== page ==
Happy New Year 2014

No matter how you choose to celebrate, have fun and be safe!

November 2013: Life Hardens You…

As “the scene changes”, life hardens us in stages, in ways that only our friends can appreciate. As babies we are sensitive to touch, to light, to being held by strangers. We are taught at an early age to beware of strangers, not to talk to them. As we grow, we begin to discern whether a stranger is a new friend to be made, or eye contact to avoid.

Fortunately for many of us, as children, we faced few direct personal hardships that forced us to develop a coarse outer shell. I often find myself faced with children whose eyes tell of despair. No, I am not talking of the wailing for luxury or supplemental goods not garnered. I tell of hurt that seemed to have been handed down over the centuries, like a timeline of travels that will not reach a destination; and this is known even at the fragile age of (say) seven.

As such children grow, they slowly learn, through trial and error, the beauty within life, particularly if they encounter strangers who become friends and try to guide them on a different path. Unfortunately growing in this way, in reverse, so to speak, to learn beauty so late in life, to having missed giggling over soap bubbles under sun showers, can set an adult on a course where each of life’s future obstacles easily pierces through the outer shell.

So, instead of being hardened, this person is being knocked down, easily defeated by obstacles easily overcome by those who grew up protected with the illusion that parents and family create for children. The unnatural progression from hard child forward produces pain in whatever milieu this adult lands.

Our goal as adults is to help children enjoy and learn beauty at a very young age, so they too can slowly harden as they age.

Are you up for the task?

Hardening Guichard
In life we meet people who pass wisdom to you in such a way that you eagerly digest it. Even though you were unsure how to immediately apply it, you knew to hold the words and deeds. 

Earl John Powell. I met Earl my second semester in college. He was a well-respected visiting brother who showed great compassion while expecting results. His words, mantra if I may, was, “Either you pay now, or you pay later.” Over the years when faced with swallowing the bitter pills that life offers, I always choose to pay now. Check out the work he is doing on behalf of his father’s musical legacy

Charmaine Bennett-Cadet. Yes, my wife hardened me in ways that I never expected. Love is one of those “things” like friendship that cannot truly be defined. You simply know it when you experience it. In marriage, we get a greater good and within it, we face various obstacles. We get a responsibility that manifests itself in many ways, in that you take the hurt so that the other person doesn’t. If you aren’t HARD, you are not cut out for marriage.

A season of giving, not just thanks but of yourself, your compassion, your wisdom. Help each other grow and life will return the favor. As usual, connect you and yours to me fora Real Estate need.

October 2013: Are You Worthy?

When I first started watching basketball, “Big Game” James Worthy was one of my favorite players. I appreciated Worthy for many reasons, with the primary ones being: His game had style but without unnecessary flash. He played within a team concept even though he had a superstar’s game.

 In life we are often proving ourselves worthy of something- friendship, pay raise, love, etc…But what happens when you indirectly are told you are not worthy? The two most common instances where this happens are job interviews and courtship. When faced with this we have many choices. The two most common ones are avoidance, as in denial by stating the other party is clearly mistaken.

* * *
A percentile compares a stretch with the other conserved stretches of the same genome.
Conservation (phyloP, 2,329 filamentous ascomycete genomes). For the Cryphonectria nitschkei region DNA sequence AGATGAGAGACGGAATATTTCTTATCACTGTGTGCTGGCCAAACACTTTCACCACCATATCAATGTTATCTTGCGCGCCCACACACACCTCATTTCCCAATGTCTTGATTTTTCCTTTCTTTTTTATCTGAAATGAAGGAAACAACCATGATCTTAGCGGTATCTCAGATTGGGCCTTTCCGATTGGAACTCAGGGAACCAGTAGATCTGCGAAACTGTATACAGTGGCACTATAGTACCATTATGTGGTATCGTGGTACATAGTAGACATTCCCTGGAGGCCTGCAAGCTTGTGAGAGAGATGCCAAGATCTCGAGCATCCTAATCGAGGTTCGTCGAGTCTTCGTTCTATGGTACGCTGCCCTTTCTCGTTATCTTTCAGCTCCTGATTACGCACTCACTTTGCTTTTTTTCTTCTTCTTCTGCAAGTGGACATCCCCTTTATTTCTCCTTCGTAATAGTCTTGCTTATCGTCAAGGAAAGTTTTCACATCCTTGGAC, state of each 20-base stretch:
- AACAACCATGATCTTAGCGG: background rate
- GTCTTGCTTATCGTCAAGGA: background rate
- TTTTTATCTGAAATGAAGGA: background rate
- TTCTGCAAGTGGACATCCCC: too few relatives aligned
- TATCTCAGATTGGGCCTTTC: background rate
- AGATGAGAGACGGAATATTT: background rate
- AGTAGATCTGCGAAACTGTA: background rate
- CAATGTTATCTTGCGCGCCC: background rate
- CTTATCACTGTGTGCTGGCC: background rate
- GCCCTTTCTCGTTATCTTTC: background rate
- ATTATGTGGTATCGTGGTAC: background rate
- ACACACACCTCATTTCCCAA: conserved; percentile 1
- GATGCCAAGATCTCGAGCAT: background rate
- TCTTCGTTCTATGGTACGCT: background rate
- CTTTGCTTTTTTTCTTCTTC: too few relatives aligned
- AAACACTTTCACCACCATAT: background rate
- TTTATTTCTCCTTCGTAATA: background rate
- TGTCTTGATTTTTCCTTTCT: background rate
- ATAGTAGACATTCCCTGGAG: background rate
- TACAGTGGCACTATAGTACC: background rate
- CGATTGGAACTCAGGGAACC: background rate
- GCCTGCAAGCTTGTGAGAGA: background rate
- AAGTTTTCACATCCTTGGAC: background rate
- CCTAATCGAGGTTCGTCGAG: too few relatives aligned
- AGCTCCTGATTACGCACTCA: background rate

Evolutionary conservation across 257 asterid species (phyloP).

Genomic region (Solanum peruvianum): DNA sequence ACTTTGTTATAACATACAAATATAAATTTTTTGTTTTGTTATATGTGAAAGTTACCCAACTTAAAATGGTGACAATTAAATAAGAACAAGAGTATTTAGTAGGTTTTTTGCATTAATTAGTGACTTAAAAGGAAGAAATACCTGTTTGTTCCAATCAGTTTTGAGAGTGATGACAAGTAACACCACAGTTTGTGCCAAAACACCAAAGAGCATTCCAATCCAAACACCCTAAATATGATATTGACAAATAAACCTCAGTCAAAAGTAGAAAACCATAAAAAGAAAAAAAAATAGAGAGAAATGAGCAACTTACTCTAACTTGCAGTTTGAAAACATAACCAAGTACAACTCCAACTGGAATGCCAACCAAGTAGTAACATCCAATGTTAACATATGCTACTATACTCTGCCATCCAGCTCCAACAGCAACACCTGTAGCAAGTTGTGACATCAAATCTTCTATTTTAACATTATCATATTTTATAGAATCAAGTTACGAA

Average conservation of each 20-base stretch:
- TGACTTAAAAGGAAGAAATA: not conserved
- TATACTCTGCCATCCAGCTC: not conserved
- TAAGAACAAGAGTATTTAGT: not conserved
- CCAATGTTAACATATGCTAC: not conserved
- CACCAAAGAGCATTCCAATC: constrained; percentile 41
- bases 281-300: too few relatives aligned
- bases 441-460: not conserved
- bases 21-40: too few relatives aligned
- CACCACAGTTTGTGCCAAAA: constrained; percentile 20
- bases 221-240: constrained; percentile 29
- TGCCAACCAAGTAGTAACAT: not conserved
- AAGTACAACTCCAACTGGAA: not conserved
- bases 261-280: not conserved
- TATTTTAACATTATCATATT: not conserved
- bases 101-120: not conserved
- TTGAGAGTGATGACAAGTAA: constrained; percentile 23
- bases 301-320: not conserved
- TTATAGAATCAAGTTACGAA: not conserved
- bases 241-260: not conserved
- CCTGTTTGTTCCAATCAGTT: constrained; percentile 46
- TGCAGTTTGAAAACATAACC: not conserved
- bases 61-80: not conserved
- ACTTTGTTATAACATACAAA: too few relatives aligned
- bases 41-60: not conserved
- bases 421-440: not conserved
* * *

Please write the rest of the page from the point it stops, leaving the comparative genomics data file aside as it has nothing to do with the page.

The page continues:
Or, we prove ourselves worthy as shown in this clip from Seinfeld:

In proving yourself, keep in mind your performance in big game situations matters as much as the value you assign to yourself. Most people have an inflated value of their own worth and assign a lesser value to others. This, in itself, is not a bad thing because life is a market economy. You set your value and see who is willing to pay that price, and confirm you are indeed worthy.

Two worthy ones
I now introduce you to two of my favorite people in the world, who also happen to be the best of friends. We met in college and I don’t know how, but I proved myself to be worthy of their friendship from day one. For this, I am happy.

andrea taylor. The best starting point is to say that she works with and for the youth both in her professional life as well as her personal life, through ministry at her church, Antioch Baptist Church of Corona.

Shaun Merritt-Scott. Always there to bring laughter, particularly through her brand of straight-shooting talk, she is an educator who has recently joined the entrepreneurial ranks with "The Pamapered Chef".

September 2013: You Ain’t About That Life!

[Third in a series, to show my appreciation for New Day Slang]

Do you know the meaning of flawless? It is hard to know the meaning of something which you have never experienced, particularly if it does not exist. I felt this way until about four years ago, up until the day I learned this phrase: You Ain’t About That Life!

As with most things in life, we learn of them through a negative lens or interaction. Someone was claiming moxie that was a bit extra and one of his confronters told him, “You know you ain’t about that life”. Two things make this phrase flawless, at least for me: (1) its meaning is clear; you do not need a dictionary, a thesaurus or your neighborhood hood dude to decipher; and (2) it covers both spectrums: the positive and the negative, hence the phrase does not need to be reframed.

For a clear exposition, check out this filmmaker (Carl H. Seaton) whose work I recently enjoyed:

I will now use the phrase to make a sweeping generalization: none of us are about that life, any life we are claiming. Most of our life is just pure hogwash, fiction. Seriously, what was your last original thought? Tell it to me and I will google it and show you it was created centuries – or more – ago.

Of course we should not set out to recreate the wheel on a daily basis. We should model ourselves, our careers after someone, some category. But, imagine that every thought you ever have had, you read or heard somewhere! Slowly each day you chose the script you are acting: comedy, travelogue, Dilbert, the number 752, or being one of the great ones.

See, I can follow and be about that life, “the great ones”. It comes down to your own truth, your passion. If we can acknowledge that - at minimum - 90% of the life we lead is fiction, then we can jettison the false bravado and just focus and be about that true life: Being a great one!

Two More great ones
Above I introduced a filmmaker making the works that try to set us on the right path. Along with him, I now link you to two others who need your support as they tell your story. Visit and “LIKE” their page on Facebook.

wilkie cornelius, director of single hills